The Sahara Was
Not A Desert
Possibly an ancient massive river system
changed by a real poleshift event
New findings from an international team of researchers show the presence of massive river systems in the Sahara between 130,000 and 100,000 years ago. These living waters would create stretches of nutrient-rich soil, producing "green corridors" that could allow animals and plants to prosper in the now otherwise inhospitable desert. Computer simulations have shown the likely presence of "massive lagoons and wetlands" in what is now northeastern Libya, covering an estimated 27,000 square miles.
If the north pole was a different geographic location an eon ago, and a shift in the crust changed everything, researchers have been able to compare and match the simulation's predictions of more recent times with actual historical data, suggesting that the model does have predictive value going further back. The river beds should still be somewhere in the desert, but they are now buried under the Sahara's massive sand dunes. the presence of these ancient rivers is well-supported by the reality of ancient human migration out of Africa, which would have required our forebears to cross the treacherous Sahara.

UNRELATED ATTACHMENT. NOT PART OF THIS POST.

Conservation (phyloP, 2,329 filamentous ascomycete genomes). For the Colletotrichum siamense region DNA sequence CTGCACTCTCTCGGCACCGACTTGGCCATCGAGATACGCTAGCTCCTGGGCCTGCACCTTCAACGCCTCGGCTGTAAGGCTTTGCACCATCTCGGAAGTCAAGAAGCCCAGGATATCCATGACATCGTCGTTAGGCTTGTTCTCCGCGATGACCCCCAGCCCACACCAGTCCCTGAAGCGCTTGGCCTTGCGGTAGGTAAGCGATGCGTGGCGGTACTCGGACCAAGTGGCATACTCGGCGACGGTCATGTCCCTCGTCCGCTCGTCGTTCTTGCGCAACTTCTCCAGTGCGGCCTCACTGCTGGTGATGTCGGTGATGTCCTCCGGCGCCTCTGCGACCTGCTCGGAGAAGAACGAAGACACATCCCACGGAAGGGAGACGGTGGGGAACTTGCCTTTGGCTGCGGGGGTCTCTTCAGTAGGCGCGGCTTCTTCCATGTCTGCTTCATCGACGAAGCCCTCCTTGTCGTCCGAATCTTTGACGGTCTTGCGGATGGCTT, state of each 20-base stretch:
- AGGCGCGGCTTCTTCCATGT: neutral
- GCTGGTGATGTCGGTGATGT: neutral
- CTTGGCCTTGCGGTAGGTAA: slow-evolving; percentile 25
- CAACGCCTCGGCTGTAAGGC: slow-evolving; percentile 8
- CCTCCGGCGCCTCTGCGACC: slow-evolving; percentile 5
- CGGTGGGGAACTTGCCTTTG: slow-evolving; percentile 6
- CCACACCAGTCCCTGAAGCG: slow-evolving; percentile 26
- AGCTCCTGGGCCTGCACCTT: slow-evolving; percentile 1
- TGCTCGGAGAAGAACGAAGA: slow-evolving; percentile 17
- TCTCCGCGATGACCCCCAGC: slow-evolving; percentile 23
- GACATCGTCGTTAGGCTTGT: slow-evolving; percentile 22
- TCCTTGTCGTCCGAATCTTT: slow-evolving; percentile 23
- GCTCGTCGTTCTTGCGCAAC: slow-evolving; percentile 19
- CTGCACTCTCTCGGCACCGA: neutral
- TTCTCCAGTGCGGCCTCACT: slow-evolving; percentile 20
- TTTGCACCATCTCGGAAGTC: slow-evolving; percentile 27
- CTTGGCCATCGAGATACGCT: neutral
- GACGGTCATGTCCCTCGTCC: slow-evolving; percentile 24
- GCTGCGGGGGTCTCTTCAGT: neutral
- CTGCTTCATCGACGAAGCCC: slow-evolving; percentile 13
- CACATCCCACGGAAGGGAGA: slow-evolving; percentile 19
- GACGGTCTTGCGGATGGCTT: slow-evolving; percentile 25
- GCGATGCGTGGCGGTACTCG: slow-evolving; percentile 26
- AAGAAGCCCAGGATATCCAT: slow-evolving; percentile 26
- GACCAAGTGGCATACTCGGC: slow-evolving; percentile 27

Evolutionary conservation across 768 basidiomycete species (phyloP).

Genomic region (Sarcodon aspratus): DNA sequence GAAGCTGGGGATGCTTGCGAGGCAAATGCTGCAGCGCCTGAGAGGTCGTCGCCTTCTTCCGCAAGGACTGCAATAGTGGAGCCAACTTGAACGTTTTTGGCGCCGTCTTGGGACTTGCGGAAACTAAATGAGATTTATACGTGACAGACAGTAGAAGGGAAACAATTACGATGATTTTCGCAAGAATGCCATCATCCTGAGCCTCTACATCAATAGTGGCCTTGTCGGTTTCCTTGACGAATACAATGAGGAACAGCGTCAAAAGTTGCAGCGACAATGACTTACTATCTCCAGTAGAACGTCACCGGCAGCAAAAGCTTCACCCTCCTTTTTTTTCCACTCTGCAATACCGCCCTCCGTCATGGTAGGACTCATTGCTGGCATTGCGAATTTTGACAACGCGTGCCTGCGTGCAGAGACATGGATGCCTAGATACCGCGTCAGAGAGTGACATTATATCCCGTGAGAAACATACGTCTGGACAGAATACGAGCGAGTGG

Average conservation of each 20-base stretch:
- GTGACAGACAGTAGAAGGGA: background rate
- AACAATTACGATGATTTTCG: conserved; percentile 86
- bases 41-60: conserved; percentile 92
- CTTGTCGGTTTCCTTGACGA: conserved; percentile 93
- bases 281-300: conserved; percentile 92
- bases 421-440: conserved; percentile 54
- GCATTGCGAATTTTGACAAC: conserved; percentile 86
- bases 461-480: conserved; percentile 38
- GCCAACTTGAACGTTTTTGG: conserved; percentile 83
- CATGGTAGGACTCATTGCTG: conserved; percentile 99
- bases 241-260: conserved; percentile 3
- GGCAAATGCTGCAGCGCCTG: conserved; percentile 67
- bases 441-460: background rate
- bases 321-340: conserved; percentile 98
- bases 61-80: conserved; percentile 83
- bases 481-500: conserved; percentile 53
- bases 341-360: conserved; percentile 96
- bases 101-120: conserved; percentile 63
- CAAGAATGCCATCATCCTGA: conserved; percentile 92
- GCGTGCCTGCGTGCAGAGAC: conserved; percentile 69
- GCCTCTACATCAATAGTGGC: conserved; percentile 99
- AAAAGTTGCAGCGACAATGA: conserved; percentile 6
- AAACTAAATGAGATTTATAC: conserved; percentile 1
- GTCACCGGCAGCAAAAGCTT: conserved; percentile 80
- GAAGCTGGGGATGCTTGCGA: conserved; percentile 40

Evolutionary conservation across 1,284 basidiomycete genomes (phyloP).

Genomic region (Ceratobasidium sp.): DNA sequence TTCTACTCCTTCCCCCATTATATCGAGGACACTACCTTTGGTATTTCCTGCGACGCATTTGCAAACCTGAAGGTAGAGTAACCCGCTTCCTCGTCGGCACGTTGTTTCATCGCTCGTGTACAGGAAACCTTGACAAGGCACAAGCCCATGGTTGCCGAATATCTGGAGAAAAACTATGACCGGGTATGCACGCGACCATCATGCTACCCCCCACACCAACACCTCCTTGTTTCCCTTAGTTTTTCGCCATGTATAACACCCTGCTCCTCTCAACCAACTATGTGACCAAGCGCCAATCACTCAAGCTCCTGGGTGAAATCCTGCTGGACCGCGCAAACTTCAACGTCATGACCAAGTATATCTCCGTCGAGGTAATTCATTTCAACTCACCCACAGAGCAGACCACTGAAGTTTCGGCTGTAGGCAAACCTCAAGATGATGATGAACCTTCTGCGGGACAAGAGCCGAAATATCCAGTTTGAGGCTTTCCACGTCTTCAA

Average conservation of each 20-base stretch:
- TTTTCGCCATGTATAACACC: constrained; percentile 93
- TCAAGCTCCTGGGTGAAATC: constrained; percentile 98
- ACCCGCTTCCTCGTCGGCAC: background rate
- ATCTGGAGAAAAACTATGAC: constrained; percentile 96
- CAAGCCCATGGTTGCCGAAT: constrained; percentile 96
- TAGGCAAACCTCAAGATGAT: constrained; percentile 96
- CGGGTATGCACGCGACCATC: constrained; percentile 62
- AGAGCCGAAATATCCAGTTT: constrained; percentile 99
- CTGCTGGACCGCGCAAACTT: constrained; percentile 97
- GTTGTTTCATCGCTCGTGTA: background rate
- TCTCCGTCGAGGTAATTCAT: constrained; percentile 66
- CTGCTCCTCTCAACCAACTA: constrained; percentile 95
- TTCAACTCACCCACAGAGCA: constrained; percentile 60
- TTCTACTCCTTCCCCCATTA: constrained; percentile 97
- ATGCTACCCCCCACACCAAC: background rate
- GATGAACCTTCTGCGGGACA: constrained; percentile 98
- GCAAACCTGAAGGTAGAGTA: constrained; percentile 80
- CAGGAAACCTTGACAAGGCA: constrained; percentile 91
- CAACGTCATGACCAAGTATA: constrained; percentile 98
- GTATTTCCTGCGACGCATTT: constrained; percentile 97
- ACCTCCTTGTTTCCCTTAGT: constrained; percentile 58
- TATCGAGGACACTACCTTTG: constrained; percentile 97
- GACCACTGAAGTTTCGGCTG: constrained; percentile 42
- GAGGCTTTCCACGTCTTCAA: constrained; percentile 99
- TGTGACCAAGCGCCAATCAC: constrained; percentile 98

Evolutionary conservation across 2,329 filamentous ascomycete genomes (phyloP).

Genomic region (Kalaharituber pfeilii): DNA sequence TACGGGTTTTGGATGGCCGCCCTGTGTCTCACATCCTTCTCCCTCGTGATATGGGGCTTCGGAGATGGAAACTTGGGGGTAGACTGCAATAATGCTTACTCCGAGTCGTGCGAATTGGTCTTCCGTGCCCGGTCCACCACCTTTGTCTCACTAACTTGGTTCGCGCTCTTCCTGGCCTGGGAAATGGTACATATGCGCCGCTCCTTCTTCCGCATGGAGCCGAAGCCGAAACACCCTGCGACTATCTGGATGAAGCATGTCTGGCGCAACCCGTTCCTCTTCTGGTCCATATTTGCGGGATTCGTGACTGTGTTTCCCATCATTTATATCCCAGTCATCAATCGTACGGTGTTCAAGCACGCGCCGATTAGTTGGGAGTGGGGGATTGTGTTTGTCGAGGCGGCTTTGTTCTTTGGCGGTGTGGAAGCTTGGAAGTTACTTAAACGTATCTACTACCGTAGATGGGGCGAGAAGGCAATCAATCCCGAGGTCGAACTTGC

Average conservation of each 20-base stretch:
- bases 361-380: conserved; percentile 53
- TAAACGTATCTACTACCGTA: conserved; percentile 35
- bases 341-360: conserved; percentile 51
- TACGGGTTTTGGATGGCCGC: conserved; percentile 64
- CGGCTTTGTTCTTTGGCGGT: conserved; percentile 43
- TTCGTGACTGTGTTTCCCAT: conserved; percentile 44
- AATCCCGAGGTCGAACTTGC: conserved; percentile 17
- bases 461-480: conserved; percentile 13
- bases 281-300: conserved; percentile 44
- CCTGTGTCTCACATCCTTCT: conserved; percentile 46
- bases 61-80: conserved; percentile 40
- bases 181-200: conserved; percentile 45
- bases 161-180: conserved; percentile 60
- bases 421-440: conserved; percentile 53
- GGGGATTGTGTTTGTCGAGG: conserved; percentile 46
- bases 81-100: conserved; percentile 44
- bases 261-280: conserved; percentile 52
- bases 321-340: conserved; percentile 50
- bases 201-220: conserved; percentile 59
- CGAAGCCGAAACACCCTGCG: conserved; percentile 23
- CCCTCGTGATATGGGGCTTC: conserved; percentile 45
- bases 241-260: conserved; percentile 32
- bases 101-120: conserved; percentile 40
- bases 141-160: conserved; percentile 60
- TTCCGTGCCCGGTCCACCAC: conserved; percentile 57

Maybe 100,000 years ago this was how it was. And these rivers would have provided a lifeline that would have allowed humans to make the journey to other parts of the world like the Mediterranean. Which could have flowed south to north from the monsoon-washed mountainous regions to the more temperate north African coast.